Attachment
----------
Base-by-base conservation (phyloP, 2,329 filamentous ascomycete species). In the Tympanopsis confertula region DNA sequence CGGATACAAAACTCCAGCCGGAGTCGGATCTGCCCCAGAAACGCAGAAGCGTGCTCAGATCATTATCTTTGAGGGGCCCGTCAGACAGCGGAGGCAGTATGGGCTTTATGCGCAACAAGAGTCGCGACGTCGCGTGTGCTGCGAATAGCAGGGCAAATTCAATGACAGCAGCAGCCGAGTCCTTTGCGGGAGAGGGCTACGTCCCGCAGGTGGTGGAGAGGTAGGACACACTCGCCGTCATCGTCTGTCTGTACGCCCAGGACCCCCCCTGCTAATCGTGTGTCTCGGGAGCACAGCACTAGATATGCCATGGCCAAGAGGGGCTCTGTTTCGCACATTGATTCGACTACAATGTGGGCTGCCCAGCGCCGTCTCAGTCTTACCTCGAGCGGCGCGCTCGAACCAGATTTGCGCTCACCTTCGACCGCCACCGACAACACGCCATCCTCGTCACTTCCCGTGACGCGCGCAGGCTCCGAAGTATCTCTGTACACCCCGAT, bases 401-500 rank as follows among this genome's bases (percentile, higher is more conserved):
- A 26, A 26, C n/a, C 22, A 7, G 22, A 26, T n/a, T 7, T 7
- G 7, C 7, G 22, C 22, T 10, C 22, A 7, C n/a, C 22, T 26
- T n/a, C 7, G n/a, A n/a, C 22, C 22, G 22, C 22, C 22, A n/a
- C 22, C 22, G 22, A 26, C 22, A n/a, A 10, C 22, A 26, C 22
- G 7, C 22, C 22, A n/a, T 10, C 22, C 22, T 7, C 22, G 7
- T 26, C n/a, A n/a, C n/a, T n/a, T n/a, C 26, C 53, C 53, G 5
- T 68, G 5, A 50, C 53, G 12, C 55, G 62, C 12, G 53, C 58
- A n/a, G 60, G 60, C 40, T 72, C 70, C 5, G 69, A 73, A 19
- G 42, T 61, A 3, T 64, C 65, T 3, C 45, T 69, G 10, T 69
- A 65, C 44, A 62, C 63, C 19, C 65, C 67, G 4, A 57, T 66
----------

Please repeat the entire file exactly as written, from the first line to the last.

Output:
Base-by-base conservation (phyloP, 2,329 filamentous ascomycete species). In the Tympanopsis confertula region DNA sequence CGGATACAAAACTCCAGCCGGAGTCGGATCTGCCCCAGAAACGCAGAAGCGTGCTCAGATCATTATCTTTGAGGGGCCCGTCAGACAGCGGAGGCAGTATGGGCTTTATGCGCAACAAGAGTCGCGACGTCGCGTGTGCTGCGAATAGCAGGGCAAATTCAATGACAGCAGCAGCCGAGTCCTTTGCGGGAGAGGGCTACGTCCCGCAGGTGGTGGAGAGGTAGGACACACTCGCCGTCATCGTCTGTCTGTACGCCCAGGACCCCCCCTGCTAATCGTGTGTCTCGGGAGCACAGCACTAGATATGCCATGGCCAAGAGGGGCTCTGTTTCGCACATTGATTCGACTACAATGTGGGCTGCCCAGCGCCGTCTCAGTCTTACCTCGAGCGGCGCGCTCGAACCAGATTTGCGCTCACCTTCGACCGCCACCGACAACACGCCATCCTCGTCACTTCCCGTGACGCGCGCAGGCTCCGAAGTATCTCTGTACACCCCGAT, bases 401-500 rank as follows among this genome's bases (percentile, higher is more conserved):
- A 26, A 26, C n/a, C 22, A 7, G 22, A 26, T n/a, T 7, T 7
- G 7, C 7, G 22, C 22, T 10, C 22, A 7, C n/a, C 22, T 26
- T n/a, C 7, G n/a, A n/a, C 22, C 22, G 22, C 22, C 22, A n/a
- C 22, C 22, G 22, A 26, C 22, A n/a, A 10, C 22, A 26, C 22
- G 7, C 22, C 22, A n/a, T 10, C 22, C 22, T 7, C 22, G 7
- T 26, C n/a, A n/a, C n/a, T n/a, T n/a, C 26, C 53, C 53, G 5
- T 68, G 5, A 50, C 53, G 12, C 55, G 62, C 12, G 53, C 58
- A n/a, G 60, G 60, C 40, T 72, C 70, C 5, G 69, A 73, A 19
- G 42, T 61, A 3, T 64, C 65, T 3, C 45, T 69, G 10, T 69
- A 65, C 44, A 62, C 63, C 19, C 65, C 67, G 4, A 57, T 66